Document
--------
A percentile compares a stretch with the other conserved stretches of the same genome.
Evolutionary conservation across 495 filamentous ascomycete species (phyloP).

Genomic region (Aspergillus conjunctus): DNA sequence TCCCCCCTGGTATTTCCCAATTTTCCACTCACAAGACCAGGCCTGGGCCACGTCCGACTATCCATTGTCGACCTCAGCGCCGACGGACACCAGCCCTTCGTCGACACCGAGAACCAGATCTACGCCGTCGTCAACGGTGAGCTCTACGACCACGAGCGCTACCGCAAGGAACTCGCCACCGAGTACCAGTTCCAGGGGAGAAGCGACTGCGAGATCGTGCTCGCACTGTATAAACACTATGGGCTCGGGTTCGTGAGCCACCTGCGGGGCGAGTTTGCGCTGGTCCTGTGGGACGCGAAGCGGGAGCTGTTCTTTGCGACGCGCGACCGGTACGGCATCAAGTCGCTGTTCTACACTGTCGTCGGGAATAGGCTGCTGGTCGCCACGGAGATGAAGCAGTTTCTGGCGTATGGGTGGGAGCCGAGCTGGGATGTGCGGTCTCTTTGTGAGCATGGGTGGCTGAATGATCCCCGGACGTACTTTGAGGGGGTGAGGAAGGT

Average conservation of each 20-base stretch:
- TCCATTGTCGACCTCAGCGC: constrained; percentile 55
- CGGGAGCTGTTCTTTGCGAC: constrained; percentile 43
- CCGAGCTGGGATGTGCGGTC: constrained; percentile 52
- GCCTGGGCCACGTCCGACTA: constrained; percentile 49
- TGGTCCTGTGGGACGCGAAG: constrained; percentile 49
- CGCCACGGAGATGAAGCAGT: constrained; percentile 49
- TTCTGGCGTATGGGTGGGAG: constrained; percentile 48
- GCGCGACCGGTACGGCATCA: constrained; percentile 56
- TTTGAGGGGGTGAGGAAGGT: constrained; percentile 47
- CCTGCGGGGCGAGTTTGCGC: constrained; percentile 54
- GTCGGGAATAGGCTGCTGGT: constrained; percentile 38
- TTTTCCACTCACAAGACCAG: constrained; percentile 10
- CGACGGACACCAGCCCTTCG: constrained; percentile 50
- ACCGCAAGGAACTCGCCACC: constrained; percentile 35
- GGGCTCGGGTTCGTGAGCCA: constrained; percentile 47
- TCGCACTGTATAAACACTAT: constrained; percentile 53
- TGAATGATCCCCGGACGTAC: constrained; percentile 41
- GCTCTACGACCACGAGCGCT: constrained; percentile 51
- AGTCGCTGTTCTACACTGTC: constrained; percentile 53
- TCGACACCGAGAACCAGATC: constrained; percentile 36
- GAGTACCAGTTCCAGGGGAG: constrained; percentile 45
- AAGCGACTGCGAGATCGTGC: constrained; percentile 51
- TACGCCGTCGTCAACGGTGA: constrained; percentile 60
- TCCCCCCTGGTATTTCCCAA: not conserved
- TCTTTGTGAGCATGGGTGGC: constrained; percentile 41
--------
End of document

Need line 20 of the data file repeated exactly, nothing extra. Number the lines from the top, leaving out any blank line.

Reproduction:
- TCGCACTGTATAAACACTAT: constrained; percentile 53